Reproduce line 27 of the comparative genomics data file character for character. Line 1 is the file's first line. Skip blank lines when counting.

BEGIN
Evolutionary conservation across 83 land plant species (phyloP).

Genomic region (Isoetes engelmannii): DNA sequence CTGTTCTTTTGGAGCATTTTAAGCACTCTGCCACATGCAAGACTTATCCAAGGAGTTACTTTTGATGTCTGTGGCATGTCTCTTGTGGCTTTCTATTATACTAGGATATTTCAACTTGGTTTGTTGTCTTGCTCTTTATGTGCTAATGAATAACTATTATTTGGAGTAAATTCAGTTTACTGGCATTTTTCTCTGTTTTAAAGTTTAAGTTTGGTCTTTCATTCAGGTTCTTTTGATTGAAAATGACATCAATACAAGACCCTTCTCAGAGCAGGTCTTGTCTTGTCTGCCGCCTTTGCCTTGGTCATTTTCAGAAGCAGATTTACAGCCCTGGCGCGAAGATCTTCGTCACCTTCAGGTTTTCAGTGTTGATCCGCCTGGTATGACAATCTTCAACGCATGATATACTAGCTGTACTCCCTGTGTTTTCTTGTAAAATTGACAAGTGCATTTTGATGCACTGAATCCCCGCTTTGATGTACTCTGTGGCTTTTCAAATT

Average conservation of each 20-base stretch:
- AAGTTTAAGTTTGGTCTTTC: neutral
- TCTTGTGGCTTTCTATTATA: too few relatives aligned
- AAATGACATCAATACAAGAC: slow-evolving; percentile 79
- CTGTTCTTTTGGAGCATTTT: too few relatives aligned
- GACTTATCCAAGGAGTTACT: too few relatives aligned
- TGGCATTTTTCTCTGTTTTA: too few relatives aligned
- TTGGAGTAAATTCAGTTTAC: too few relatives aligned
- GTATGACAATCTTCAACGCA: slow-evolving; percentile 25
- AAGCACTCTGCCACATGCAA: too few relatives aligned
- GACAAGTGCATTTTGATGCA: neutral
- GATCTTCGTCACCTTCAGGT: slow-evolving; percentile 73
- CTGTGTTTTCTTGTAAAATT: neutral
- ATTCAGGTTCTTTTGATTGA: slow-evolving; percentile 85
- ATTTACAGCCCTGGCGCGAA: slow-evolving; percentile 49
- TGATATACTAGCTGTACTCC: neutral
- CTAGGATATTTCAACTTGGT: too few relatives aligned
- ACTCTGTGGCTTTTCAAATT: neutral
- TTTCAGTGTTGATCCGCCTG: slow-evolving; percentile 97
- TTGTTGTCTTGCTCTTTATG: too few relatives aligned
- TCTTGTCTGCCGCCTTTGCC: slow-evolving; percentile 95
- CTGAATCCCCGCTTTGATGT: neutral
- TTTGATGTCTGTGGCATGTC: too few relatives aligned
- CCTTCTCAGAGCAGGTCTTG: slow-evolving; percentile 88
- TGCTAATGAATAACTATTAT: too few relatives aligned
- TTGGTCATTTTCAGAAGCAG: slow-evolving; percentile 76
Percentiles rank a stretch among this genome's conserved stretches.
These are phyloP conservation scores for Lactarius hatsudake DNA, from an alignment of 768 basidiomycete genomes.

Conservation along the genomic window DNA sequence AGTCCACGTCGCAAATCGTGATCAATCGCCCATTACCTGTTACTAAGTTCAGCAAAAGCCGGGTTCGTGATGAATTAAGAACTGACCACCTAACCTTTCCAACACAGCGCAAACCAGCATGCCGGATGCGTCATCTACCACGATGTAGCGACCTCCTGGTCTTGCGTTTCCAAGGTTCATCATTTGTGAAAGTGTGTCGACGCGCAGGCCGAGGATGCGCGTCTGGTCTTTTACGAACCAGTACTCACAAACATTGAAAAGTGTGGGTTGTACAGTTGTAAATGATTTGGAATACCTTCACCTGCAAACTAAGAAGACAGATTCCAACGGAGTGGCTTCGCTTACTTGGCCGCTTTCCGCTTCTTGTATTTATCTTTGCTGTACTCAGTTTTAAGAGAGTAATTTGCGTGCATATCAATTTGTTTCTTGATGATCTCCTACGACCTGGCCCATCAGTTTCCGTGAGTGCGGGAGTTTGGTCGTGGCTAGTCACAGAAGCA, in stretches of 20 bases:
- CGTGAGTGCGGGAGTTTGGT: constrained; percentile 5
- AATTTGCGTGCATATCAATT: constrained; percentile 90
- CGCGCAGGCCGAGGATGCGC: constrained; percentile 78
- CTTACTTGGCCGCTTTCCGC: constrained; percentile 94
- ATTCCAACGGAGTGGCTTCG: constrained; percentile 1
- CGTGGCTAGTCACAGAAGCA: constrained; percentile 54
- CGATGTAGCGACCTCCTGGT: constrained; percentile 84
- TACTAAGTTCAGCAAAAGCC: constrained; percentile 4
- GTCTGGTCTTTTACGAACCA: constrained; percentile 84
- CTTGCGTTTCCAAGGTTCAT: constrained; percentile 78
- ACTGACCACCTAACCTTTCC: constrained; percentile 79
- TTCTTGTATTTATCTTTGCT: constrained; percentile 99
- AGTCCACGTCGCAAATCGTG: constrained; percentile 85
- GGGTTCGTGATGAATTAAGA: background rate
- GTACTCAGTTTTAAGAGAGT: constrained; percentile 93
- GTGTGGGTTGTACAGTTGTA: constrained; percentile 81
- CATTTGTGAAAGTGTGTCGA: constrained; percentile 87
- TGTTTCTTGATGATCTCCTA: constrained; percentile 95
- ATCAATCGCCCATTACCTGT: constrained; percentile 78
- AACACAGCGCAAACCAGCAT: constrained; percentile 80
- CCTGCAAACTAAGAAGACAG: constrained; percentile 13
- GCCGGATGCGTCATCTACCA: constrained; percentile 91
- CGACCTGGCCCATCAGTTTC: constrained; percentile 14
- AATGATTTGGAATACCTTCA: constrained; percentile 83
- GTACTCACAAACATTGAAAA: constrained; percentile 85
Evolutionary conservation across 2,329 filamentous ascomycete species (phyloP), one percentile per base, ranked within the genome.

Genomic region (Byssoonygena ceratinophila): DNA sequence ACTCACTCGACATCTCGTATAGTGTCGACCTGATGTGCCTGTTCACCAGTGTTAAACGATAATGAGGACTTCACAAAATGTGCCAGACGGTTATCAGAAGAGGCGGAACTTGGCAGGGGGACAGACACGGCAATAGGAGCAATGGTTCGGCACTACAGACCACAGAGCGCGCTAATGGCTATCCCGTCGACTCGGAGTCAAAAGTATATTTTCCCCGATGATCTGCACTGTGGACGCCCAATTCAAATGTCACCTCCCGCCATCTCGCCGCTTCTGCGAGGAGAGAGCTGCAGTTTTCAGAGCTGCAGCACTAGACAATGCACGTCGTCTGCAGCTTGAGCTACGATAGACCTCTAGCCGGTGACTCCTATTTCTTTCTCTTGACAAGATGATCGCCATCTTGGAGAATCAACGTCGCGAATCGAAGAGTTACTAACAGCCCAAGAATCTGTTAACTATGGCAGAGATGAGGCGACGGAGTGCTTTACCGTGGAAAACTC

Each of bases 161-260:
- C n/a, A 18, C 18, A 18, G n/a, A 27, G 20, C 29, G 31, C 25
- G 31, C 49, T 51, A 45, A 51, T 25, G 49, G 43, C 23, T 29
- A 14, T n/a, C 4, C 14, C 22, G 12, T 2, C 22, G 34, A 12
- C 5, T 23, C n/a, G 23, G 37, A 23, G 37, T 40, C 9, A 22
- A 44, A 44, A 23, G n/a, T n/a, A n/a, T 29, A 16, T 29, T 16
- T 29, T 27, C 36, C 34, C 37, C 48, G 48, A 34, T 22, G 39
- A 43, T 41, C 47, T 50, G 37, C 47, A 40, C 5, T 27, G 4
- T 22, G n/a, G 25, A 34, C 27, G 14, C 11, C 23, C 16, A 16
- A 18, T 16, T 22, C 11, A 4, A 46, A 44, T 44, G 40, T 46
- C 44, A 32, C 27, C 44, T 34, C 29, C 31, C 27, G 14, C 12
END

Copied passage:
- TGCTAATGAATAACTATTAT: too few relatives aligned